Nesting islets of Pied Avocets, Black-winged Stilts and Little Ringed Plovers.One would think that after more than 34 years of birdwatching experience there is not much new left to explore in a homeland birding site. In fact, I would say that I have seen very little after an extraordinary and probably one of the most touching birding moments, I have ever witnessed. I was very happy to learn that the annual Common Tern and Black-headed Gull ringing scheme is held right after I arrived for a short visit in Hungary. Being a shorebird addict, it is always exciting to catch and band Pied Avocets and Black-winged Stilt chicks. The tern and gull chicks are banded by colour rings with inscription codes. Pied Avocets chicks are marked only with a metal ring, but from next year we start a countrywide Pied Avocet migration research project, using the same coded colour rings. The Hungarian Summer was once again on its peak with 36 Celsius in shadows. Due to the extreme hot weather, we postponed the whole action until late afternoon. It is always important to keep the chicks safety the first priority. A good number of people ensures a fast and effective action and it has been working really well over the years. While ringers were doing the job, we searched for hiding tern and gull chicks. On the gull island a talented young birdwatcher girl, Hanni found a Pied Avocet nest with a chick just been hatched. I sat next to the nest until the ringing was on and watched this little beauty to put efforts to leave the egg completely. I have never ever felt such heartwarming emotions in my birding life, watching this little shorebird being born. Some photos might give something back of the whole ringing action. The ringing scene near the village, Mocsa. © Gyorgy Szimuly The ringing scene near the village, Mocsa. © Gyorgy Szimuly Common Tern chick collected by Dani. © Gyorgy Szimuly Common Tern chick collected by Dani. © Gyorgy Szimuly Only one third of the Common Tern chicks have been hatched so far. © Gyorgy Szimuly Only one third of the Common Tern chicks have been hatched so far. © Gyorgy Szimuly A handful of Black-headed Gull chicks. © Gyorgy Szimuly A handful of Black-headed Gull chicks. © Gyorgy Szimuly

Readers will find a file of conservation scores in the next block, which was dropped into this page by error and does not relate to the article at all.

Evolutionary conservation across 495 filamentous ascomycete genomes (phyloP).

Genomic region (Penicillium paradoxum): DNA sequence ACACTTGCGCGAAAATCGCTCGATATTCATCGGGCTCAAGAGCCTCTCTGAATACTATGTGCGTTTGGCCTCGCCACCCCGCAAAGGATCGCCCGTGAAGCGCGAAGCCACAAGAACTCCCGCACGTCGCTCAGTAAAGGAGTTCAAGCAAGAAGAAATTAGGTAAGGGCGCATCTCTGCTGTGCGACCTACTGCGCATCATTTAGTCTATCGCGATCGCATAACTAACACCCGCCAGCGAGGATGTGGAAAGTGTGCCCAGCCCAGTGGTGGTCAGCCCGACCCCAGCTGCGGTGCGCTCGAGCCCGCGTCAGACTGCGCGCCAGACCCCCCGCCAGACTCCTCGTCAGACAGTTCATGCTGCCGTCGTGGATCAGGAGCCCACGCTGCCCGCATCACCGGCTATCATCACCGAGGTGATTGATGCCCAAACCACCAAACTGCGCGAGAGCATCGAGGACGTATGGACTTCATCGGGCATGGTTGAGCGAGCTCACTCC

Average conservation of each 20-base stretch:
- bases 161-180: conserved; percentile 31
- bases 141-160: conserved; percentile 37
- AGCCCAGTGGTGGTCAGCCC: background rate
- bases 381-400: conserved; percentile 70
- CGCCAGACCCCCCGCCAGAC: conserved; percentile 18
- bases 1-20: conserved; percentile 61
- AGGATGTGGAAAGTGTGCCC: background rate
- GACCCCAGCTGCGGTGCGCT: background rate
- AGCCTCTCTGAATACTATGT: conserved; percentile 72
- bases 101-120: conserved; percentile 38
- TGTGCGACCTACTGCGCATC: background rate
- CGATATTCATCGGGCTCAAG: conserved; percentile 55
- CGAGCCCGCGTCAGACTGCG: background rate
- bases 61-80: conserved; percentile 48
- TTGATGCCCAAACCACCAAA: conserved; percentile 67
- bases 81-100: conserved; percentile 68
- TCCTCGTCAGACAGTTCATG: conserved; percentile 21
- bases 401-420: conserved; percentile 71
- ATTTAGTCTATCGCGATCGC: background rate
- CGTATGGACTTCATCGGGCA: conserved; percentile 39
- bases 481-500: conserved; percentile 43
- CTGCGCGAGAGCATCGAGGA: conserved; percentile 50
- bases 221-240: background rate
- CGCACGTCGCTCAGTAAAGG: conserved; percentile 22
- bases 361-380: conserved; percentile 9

Nesting islets of Pied Avocets, Black-winged Stilts and Little Ringed Plovers. © Gyorgy Szimuly

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My first ever shorebird research program

I was excitedly reading a recent e-mail received from the Head of the Bird Ringing Centre of BirdLife Hungary who confirmed that my application to study the migration of Little Ringed Plovers in Hungary was accepted and permitted. Now I can start to work on my first ever shorebird research program in detail as there is a lot to do. The breeding season is at the corner and we have to be in a hurry to get everything sorted by April.

The Little Ringed Plover is one of the commonest breeding shorebird species in Hungary. © Gyorgy Szimuly

The Little Ringed Plover is one of the commonest breeding shorebird species in Hungary. © Gyorgy Szimuly

The program is about studying the migration of Little Ringed Plovers and learning more about the demography of the Hungarian (Central European) population. It is still not confirmed whether Serbia will join the program, but very likely they do. Resident and migratory Little Ringed Plovers will be ringed by inscribed colour-rings what is relatively easy to read in the field. By the rather extensive observation network in Europe higher number of recoveries are expected than by the usage of a single metal ring.

This study is now a part of the WorldWaders Research Program Series what is going to support the New Shorebirds Handbook Project. It sounds complicated, but in fact, I have worked long hours on it to make this integration simple.